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stan(1) General Commands Manual stan(1)


stan - Stream Analyzer


stan [ -bhvV ] [ -f filter ] [ -n number ] [ -p patlen ] [ file ... ]


Stan is a console application that analyzes binary streams and calculates several useful statistical information from the observed data. It features statistical, pattern and bit analysis. Stan has been designed as a "swiss-knife" for first steps in reverse engineering and cryptographic analysis.

Stan expects a list of files at the end of the command line. If no files are specified data is read from Standard Input (stdin).

Stan's functionality can be divided into three types of analysis: general statistics, pattern analysis and bit analysis.

General Statistics

Stan uses the bytes of the input data to calculate statistic standard values, such as the mean, the median, the deviation, the chi-square value, and the entropy per byte. Where possible the corresponding ASCII characters are printed after the decimal value in order to simplify text analysis.

Pattern Analysis

Stan records all observed patterns up to the pattern length patlen and efficiently stores them in a treap (binary tree with heap properties). Stan can easily process patterns up to a length of 10 on non-random data

Bit Analysis

Stan observes so called runs which are sequences of the same bit, e.g. 000 or 11. According to the analysis of pseudo random number generators, it then calculates the following ratios:

Length Ratios. The number runs of length n is divided by the number of runs of length (n+1). If the input data is rather random, the ratio should be 2.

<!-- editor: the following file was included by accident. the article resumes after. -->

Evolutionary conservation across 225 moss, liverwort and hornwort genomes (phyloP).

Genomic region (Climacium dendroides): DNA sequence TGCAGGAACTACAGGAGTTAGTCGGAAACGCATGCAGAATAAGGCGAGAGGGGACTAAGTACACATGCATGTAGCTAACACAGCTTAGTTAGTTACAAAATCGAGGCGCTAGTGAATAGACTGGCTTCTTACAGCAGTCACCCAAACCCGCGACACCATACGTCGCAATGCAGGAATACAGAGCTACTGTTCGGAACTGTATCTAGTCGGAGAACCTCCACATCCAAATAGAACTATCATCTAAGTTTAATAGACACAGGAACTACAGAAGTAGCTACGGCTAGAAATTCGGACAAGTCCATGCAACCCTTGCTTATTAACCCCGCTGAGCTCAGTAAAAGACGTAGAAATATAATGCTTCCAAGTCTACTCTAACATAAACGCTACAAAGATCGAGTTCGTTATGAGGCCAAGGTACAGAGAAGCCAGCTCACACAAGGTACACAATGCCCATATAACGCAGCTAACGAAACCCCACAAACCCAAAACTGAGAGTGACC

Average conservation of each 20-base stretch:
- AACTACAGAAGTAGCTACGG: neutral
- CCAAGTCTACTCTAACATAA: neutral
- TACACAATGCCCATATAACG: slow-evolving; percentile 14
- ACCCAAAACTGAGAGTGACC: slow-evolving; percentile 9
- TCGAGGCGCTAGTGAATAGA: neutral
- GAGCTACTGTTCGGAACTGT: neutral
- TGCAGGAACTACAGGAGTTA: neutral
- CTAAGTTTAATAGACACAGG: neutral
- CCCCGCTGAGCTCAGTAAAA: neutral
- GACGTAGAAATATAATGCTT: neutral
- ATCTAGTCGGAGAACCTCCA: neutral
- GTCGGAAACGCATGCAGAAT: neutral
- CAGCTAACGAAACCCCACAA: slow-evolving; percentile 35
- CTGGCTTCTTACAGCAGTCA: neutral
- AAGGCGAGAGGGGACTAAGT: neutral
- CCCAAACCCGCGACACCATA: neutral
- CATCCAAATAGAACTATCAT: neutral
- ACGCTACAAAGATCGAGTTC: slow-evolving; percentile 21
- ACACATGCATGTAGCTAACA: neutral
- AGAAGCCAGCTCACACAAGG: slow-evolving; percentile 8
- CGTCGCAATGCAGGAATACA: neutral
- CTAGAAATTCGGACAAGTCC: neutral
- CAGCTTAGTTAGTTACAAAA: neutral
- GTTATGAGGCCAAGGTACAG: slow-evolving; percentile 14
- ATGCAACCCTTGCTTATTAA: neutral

0/1 Ratios. The number of 0-runs of length n is divided by the number of 1-runs of the same length. If the input data is rather random, this ratio should be 1.



Enable bit analysis.


Print a help screen to stderr.


Print verbose information.


Display the version and copyright notice.

-f filter

Use a filter before passing the data to the analysis engine. The following filter may be used to restrict the range of data.

0 No filter (default)

1 Analyze only printable characters.

2 Analise only alphanumeric characters.

-n number

Display number of patterns. The default value is 10. You should keep this value rather small because a lot of patterns may be found in a large data stream.

-p patlen

Analise patterns from 1 to patlen length. The length of the pattern is measured in bytes.


Learn about your password file. Before you execute the following command, guess which is the most common 2 byte pattern.

$ stan /etc/passwd.

If you want to analyse your PRNG device, try the following setup

$ dd if=/dev/urandom count=10 | stan -b

You may also use stan to analyse text. Let's look at the most common letter patterns in this man page.

$ man stan | stan -p 5 -f 2


Stan was designed with efficiency in mind, but if you are using a large patlen e.g. 6 or above, you may run into memory problems, especially if you are analyzing random or nearly random data. Just remember that there are 256^6 patterns of the length 6, which could require 281 terabyte of memory!

If you discover bugs or want to contribute improvements contact the Konrad Rieck <kr _at_ roqe _dot_ org>. You can always grab the latest version of stan at

15. September 2004 Konrad Rieck